Tinguely’s Homage to New York

Home / Design & Art / Tinguely’s Homage to New York

This artist is behind two of the most revolutionary ideas in modern art – the Meta-Matic, a machine that draws, and Homage to New York, a self-destructing machine. Jean Tinguely’s descent from Marcel Duchamp’s concepts is only natural – their dialogue takes place around objects that cause us to ponder. These works are composed like thinking machines, taxed as “accessible”. Jean Tinguely’s art is founded in movement, in action, as he seeks to grasp life and society in all their vibrancy. When Tinguely built his Homage to New York in the gardens of the MoMa in 1960, the 16 meter-wide sculpture machine became an exceptional phenomenon in its own right.

Imagined in collaboration with engineer Billy Klüver, Tinguely’s work was composed using 80 bicycle wheels, old motors, a piano, a metal drum, an address machine, a child’s walker, and an enamel bath. Bily Klüver tells: “While we were building the machine, I was constantly surprised by Jean’s total contempt for the fundamental principals of mechanics. He would suddenly demand that something work, then destroy it again with a trivial tweak. Jean worked as an artist, and it’s as an artist that he chose to arrange motors and transmission belts.” When Tinguely’s machine sprung into action for its one and only time on March 17, 1960, it was to pay homage to the Big Apple. In a fury, as if imbued with the unparalleled energy of New York – an eternal energy – the sculpture machine self-destructed in front of the audience. The only thing left of it now are fragments.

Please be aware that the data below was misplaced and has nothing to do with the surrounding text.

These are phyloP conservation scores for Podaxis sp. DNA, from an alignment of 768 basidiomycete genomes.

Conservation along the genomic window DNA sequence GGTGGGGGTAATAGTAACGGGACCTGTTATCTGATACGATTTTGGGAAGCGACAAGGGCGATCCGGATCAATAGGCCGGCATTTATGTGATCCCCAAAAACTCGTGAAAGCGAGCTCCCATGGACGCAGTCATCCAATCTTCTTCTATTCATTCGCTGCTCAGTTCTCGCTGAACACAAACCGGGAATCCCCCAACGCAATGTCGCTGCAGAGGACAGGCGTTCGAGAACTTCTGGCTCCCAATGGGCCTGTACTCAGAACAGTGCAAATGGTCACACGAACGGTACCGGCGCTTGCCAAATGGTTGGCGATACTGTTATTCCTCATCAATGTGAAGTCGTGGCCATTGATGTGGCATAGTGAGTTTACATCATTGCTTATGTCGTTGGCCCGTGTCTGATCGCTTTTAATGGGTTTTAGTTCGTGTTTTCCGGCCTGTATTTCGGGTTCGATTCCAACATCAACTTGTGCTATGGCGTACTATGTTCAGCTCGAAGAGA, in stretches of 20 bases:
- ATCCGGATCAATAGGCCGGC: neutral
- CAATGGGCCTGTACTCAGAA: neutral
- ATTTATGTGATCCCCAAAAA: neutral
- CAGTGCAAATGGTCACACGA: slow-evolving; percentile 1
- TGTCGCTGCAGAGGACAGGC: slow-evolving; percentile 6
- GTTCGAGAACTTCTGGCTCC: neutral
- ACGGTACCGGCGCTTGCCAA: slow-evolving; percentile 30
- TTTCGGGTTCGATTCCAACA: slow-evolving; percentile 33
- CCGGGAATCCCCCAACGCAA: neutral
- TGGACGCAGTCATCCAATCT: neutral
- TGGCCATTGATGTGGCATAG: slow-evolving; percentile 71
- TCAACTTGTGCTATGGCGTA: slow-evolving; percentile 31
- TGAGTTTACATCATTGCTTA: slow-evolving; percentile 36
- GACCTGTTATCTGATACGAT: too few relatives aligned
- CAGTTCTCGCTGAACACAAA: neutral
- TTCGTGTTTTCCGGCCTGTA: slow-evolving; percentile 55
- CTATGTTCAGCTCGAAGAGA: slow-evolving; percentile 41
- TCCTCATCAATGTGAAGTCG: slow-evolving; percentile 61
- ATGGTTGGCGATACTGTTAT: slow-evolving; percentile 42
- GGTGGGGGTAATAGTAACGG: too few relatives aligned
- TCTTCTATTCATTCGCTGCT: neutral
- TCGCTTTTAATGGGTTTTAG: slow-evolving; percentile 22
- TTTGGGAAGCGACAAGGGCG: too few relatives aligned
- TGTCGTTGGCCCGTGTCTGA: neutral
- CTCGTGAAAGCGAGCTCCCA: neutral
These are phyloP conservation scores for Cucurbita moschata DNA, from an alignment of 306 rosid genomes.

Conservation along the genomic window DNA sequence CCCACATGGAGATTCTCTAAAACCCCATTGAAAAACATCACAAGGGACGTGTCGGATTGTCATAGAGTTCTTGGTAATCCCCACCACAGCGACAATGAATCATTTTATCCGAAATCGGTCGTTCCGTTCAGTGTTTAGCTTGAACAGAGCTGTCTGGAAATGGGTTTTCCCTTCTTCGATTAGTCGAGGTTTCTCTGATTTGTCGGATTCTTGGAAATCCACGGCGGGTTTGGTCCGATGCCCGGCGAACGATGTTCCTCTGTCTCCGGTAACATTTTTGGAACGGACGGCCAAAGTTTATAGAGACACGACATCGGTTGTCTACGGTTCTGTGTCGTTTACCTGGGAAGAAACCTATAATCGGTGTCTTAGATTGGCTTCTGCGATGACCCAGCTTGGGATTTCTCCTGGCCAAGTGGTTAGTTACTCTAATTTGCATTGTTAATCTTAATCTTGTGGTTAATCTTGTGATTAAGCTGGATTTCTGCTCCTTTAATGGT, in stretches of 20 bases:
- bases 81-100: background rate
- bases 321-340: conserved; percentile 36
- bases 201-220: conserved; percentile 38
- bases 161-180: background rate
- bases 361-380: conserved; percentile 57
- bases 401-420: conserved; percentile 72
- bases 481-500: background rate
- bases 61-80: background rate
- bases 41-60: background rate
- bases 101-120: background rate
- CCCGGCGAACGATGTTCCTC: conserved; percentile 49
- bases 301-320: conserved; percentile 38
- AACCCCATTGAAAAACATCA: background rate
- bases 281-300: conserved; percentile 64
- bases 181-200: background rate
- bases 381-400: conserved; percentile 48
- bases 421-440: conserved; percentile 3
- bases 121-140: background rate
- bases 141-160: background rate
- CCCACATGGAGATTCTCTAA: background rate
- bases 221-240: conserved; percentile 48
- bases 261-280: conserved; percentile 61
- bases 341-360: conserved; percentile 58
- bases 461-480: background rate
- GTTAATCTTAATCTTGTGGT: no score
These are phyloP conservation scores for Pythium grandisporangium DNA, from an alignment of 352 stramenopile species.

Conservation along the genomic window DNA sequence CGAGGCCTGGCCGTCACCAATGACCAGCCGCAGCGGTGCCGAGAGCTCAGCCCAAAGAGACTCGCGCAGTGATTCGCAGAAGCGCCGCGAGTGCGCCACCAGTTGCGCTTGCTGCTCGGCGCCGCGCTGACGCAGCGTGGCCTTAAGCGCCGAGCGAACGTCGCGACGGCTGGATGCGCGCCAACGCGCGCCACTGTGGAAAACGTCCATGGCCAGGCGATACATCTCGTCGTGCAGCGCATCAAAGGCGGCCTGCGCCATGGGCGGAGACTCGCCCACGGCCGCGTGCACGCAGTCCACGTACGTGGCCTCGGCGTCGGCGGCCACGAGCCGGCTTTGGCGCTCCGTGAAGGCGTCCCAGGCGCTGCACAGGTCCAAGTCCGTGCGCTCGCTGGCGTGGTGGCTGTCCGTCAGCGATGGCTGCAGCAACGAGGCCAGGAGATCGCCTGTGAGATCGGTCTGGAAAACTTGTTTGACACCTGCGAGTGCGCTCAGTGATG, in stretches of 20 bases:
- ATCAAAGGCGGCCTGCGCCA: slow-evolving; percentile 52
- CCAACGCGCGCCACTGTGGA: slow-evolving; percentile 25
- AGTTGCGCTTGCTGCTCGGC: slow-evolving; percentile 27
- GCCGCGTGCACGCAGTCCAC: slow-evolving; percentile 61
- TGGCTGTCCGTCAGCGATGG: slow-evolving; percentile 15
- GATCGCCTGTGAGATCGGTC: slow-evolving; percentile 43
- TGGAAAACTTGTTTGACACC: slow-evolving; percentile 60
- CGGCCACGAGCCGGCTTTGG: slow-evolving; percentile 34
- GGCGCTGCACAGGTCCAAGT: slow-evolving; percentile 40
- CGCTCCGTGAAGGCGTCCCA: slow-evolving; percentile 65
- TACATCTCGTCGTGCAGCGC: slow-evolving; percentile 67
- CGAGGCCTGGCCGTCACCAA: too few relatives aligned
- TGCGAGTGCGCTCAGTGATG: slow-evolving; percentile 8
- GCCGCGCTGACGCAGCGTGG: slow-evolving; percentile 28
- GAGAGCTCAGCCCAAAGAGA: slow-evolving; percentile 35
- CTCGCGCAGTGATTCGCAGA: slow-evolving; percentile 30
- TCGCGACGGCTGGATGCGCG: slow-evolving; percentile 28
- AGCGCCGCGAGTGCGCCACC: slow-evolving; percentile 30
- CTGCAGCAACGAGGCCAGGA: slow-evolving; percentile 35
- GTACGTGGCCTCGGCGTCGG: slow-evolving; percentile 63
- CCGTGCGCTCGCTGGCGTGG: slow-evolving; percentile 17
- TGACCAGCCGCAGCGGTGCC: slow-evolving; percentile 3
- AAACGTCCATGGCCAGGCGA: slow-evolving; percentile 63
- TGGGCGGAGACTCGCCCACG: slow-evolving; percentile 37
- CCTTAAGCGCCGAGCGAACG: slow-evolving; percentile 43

For the artist, the destruction of his machine is an allusion to the ephemeral nature of life, all while making fun of the magnificently definitive side of New York. Tinguely himself specified: “I especially gave myself free reign by building while always having the destructive possibility in mind. That is to say, by building something without knowing if it would last a minute, or ten minutes, or two hours, or ten years. My problem was thus solely to dedicate myself to a completely wild and free construction.” Today the only thing left of this extraordinary event is photos, a film, and a number of euphoric eyewitnesses who will make this work of art live on in history.


Leave a Reply

Your email address will not be published.